A Long Island judge has ordered accused Gilgo Beach serial killer Rex Heuermann to undergo a cheek swab for a DNA test in the high-profile murder case — despite pleas from his attorney.
In a three-page decision, Suffolk County Superior Court Judge Timothy Mazzei dismissed the objections of the alleged killer’s attorneys and ordered the test.
“The Court concludes that, contrary to the allegations made by the defendant, there is probable cause to believe that the defendant committed the offenses with which he is charged and that there is therefore a basis to compel a mouth swab,” wrote matzee.
The verdict marks a major setback for Heuermann, a 59-year-old architect charged with the triple murder of three women whose bodies were found dumped on Gilgo Beach in December 2010.
Her death remained unexplained until Suffolk County Police reopened the case last year and identified Heuermann based on phone records, eyewitness accounts and a single strand of hair found on one of the bodies that was “linked by DNA analysis to a when.” Suspect identified.” Person of Caucasian/European descent,” Mazzei wrote.
According to police and prosecutors, they led to Heuermann, who was arrested outside his Midtown office on July 13 and charged with the killings of Amber Lynn Costello, Megan Waterman and Melissa Barthelemy, all of whom police have identified as sex workers.
Heuermann is also the prime suspect in the death of a fourth woman, Maureen Brainard-Barnes, with all four victims collectively known as the “Gilgo Four”.
The devastating strand of hair, which loosely matched DNA extracted from a napkin and pizza crust discarded near the accused killer’s office, was found in a burlap sack where Waterman’s body was hidden.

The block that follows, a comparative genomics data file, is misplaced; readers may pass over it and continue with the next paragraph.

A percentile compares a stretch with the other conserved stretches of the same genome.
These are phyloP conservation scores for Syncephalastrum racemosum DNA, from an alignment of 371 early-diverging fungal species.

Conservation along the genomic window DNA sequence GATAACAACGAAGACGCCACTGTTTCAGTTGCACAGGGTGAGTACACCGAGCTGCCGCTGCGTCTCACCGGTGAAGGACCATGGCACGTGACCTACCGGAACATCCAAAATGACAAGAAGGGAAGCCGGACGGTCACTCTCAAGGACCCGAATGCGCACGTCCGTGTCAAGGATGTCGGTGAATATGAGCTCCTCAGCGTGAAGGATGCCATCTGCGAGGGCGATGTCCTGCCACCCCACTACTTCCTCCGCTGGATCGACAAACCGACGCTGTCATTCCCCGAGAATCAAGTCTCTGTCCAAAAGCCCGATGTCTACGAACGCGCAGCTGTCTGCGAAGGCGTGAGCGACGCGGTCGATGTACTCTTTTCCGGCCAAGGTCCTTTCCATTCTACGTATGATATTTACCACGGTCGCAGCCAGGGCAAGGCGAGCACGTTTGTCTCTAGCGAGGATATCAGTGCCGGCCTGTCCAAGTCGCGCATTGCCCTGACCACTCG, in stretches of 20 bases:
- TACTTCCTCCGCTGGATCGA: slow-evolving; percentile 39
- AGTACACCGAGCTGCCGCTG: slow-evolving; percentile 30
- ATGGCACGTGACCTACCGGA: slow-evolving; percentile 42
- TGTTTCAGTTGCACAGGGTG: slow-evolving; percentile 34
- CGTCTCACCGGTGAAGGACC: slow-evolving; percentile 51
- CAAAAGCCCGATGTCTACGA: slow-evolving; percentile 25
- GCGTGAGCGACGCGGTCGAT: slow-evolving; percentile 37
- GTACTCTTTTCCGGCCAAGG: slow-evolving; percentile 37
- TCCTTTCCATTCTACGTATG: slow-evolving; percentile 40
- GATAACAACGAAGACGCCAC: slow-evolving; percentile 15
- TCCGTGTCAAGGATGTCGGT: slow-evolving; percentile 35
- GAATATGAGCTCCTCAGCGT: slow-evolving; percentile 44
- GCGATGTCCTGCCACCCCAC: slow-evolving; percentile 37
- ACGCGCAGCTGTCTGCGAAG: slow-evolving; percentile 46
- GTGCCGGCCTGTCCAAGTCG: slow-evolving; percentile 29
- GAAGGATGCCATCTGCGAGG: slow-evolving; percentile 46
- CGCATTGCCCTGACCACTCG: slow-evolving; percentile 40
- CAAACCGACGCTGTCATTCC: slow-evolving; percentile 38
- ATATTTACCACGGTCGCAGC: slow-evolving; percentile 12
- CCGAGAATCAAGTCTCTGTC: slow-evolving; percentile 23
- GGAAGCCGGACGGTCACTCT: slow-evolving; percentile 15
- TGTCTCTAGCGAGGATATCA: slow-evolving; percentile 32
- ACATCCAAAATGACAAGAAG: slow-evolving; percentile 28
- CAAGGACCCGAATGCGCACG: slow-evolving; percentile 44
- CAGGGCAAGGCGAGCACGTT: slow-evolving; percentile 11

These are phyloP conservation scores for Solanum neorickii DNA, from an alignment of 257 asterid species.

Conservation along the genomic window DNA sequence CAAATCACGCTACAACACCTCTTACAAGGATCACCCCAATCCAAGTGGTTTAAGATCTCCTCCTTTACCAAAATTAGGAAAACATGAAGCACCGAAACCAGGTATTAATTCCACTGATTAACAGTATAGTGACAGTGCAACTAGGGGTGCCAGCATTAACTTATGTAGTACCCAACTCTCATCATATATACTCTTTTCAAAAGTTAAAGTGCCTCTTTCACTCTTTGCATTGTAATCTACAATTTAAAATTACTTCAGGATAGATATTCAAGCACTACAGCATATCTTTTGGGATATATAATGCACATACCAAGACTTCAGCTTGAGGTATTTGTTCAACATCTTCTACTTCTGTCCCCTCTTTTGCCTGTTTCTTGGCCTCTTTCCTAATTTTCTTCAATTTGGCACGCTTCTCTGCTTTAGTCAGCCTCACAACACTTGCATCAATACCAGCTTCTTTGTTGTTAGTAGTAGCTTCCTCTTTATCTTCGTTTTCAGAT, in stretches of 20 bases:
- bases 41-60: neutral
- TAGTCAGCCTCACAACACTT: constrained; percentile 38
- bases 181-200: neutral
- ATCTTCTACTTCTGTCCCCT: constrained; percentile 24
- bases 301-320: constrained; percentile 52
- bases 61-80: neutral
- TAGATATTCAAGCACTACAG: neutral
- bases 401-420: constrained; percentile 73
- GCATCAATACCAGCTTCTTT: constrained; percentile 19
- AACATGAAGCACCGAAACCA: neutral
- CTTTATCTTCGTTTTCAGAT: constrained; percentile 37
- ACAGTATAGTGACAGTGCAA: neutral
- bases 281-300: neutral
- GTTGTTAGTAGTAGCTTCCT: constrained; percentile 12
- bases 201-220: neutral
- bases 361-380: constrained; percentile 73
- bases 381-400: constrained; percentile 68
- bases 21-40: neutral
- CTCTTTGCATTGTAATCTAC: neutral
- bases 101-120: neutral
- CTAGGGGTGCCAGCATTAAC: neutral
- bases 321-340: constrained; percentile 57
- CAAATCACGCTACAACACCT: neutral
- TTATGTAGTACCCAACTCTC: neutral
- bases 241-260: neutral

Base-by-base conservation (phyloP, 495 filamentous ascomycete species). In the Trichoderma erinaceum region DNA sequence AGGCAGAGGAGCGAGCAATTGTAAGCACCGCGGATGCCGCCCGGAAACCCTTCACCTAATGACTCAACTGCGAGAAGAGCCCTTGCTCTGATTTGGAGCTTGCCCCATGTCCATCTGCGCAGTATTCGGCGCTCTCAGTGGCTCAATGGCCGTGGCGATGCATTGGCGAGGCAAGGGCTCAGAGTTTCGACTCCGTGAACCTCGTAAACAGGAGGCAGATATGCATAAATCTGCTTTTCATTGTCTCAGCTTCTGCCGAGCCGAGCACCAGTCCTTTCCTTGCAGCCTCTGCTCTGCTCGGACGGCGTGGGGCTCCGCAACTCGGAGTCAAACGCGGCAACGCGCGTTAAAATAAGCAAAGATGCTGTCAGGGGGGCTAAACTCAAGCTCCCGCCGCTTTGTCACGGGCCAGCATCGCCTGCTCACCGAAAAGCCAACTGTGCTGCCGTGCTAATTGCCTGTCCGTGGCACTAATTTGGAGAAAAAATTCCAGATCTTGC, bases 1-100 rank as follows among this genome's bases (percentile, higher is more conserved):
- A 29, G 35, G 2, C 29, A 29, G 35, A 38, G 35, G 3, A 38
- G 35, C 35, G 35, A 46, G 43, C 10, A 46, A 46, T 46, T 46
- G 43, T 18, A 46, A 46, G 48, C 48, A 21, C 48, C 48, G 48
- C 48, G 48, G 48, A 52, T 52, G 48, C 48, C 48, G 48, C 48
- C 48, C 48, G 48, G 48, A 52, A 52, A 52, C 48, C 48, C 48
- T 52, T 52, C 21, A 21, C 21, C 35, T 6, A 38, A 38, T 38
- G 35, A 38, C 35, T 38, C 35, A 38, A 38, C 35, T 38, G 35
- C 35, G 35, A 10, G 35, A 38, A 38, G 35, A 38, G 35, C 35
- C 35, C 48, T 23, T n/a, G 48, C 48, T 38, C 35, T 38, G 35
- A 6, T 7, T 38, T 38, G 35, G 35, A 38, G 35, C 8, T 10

Danielle Coysh, a member of Heuermann’s legal team, had argued that prosecutors still did not have enough “probable grounds” to take a new DNA sample from her client.
“The allegations contained in the population’s moving papers could be construed to reach the level of reasonable suspicion, but that is a far cry from the standard of probable cause required to justify issuing the injunction requested by the population ‘ Coysh wrote in court papers.
However, the judge disagreed.
New York State and Suffolk County police also combed Heuermann’s Massapequa Park home looking for body parts, or “trophies,” from the gruesome murders, and even dug up the backyard.
Police said they found a walk-in gun safe lined with concrete, but did not say if evidence was found that could link the hulking architect to the murders.
Meanwhile, Heuermann’s wife filed for divorce after the arrest. Police said she told officers she was “shocked” and “disgusted” by the allegations against him.
“I woke up in the middle of the night shaking,” Asa Ellerup told The Post last month.
“My children cry themselves to sleep,” Ellerup said. “I mean, they’re not children. They are grown up but they are my children.”
Ellerup, 59, and her two children – Christopher Sheridan, 33, and Victoria Heuermann, 26 – returned to the house after police completed their 12-day search last month and found it in ruins.